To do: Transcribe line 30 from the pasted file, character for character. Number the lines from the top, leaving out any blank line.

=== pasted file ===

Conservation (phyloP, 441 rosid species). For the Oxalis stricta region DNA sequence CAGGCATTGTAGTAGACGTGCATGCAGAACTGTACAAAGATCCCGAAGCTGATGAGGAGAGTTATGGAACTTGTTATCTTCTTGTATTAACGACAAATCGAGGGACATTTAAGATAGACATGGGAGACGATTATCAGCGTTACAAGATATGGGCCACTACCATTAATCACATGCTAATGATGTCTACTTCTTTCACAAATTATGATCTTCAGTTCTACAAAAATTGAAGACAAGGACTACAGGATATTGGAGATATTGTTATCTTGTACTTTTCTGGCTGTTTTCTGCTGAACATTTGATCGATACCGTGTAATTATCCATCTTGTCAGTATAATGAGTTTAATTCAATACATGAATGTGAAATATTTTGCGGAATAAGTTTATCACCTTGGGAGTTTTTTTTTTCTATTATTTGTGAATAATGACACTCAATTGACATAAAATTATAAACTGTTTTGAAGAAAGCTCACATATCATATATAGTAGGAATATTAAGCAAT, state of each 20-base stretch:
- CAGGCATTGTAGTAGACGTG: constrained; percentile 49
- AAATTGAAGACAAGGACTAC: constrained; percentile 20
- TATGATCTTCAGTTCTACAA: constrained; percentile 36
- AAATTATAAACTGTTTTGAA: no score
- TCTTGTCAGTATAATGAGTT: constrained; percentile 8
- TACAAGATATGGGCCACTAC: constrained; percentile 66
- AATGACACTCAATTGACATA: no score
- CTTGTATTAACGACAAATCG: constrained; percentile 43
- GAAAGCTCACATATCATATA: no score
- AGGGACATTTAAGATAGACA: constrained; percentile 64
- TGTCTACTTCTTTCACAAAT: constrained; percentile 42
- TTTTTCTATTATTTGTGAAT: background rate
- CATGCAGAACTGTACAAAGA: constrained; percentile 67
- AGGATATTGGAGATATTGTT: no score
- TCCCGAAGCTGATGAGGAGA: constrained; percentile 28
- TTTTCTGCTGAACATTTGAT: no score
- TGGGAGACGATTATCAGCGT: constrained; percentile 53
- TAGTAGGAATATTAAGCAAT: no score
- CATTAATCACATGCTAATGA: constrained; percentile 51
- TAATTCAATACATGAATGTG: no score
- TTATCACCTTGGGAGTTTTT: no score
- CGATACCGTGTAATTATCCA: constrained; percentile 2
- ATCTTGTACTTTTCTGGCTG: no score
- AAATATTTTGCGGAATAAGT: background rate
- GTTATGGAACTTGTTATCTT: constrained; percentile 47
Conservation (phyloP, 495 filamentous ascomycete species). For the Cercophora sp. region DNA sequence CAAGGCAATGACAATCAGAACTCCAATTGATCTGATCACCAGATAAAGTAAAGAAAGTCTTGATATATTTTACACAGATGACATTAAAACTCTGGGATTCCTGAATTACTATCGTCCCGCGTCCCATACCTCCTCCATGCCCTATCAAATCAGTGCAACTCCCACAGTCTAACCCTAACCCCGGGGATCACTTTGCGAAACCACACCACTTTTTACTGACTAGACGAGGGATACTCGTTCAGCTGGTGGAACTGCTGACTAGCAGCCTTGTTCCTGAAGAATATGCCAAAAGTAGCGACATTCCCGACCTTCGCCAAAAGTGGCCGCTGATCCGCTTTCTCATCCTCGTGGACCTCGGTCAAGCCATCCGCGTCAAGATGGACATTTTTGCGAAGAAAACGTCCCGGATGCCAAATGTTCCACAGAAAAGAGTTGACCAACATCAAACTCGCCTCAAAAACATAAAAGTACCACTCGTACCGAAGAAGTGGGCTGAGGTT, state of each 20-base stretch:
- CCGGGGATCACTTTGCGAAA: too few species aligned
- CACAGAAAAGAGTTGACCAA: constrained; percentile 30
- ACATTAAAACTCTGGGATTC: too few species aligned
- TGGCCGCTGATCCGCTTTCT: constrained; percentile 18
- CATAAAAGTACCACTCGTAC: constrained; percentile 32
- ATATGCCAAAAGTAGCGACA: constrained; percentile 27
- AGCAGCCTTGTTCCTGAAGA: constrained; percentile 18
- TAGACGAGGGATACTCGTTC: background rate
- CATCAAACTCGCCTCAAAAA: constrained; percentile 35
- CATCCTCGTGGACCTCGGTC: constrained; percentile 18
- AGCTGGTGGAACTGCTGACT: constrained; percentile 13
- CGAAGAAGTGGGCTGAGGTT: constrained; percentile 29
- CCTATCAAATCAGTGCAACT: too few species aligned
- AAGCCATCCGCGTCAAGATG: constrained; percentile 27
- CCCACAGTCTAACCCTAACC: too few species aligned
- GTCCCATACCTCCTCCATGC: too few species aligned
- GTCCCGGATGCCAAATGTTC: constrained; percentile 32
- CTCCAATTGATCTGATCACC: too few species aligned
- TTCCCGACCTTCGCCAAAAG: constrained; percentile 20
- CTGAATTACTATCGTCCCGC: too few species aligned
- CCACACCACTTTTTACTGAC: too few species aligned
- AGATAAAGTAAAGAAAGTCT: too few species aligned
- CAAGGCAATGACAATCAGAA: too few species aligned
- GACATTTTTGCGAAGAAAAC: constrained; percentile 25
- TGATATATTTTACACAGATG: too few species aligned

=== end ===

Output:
- ACATTAAAACTCTGGGATTC: too few species aligned